French existentialist philosopher Simone de Beauvoir (1908-1986) describes, in her Ethics of Ambiguity, the existence of a personality type whom she calls the adventurer. The adventurer feels free and does whatever he wants in order to obtain fortune, leisure and enjoyment. However, the adventurer confuses external availability with real freedom.
In de Beauvoir’s existentialist philosophy, alike Jean-Paul Sartre’s and Søren Kierkegaard’s, human development towards authenticity and true freedom is described as a progression through a range of stages (from the least free to the most free). De Beauvoir has a range of different personality types that make up the different developing-stages; the subman, the serious man, the nihilist etc.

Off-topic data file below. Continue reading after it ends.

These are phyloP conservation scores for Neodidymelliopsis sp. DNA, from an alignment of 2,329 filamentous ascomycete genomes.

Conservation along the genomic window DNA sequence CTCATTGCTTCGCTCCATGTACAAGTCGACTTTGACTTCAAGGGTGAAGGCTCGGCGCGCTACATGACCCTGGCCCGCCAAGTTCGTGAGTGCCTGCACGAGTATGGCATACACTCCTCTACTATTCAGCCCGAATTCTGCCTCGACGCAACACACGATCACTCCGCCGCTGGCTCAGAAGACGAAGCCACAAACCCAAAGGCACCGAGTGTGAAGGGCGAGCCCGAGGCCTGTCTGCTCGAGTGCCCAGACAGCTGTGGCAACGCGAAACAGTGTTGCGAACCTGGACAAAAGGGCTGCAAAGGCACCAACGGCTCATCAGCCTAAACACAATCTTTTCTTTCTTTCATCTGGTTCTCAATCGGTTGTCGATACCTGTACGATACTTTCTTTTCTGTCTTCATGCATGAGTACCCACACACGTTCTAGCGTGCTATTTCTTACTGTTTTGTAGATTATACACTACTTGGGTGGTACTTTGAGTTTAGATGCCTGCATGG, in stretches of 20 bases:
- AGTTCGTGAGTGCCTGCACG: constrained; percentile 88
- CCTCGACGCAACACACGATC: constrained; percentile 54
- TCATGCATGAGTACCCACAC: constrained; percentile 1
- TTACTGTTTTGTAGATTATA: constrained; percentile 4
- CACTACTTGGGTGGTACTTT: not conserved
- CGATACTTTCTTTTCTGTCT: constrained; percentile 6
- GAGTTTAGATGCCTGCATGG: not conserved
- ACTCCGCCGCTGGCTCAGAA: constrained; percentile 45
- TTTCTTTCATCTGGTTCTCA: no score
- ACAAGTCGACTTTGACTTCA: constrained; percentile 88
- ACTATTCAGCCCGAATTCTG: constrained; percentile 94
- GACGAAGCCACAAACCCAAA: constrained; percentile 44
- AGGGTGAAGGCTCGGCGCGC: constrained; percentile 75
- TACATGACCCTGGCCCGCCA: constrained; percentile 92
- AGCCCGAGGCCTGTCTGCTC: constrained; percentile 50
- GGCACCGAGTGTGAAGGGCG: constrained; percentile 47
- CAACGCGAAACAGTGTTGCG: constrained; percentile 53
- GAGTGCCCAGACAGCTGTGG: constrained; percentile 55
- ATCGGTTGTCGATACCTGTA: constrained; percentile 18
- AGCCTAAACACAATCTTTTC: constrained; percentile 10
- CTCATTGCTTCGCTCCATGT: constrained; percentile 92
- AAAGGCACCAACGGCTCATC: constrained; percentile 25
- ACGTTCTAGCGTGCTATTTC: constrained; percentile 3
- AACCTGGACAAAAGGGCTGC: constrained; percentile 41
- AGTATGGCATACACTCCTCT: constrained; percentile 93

Quite far up the existentialist ladder towards true freedom, we will find the adventurer. The adventurer is actually really close to being truly free. He throws himself into life and chooses actions for their own sake – and hence doesn’t act because “this is what you are supposed to do” or due to cultural, societal assumptions. But he cares only for his own freedom and self-indulged projects, and thus embodies a selfish and potentially tyrannical attitude.
The adventurer definitely has similarities with the Kierkegaard’s Aesthete; he is characterised by asserting his freedom forcefully, but also by often undermining the freedom of others in the process.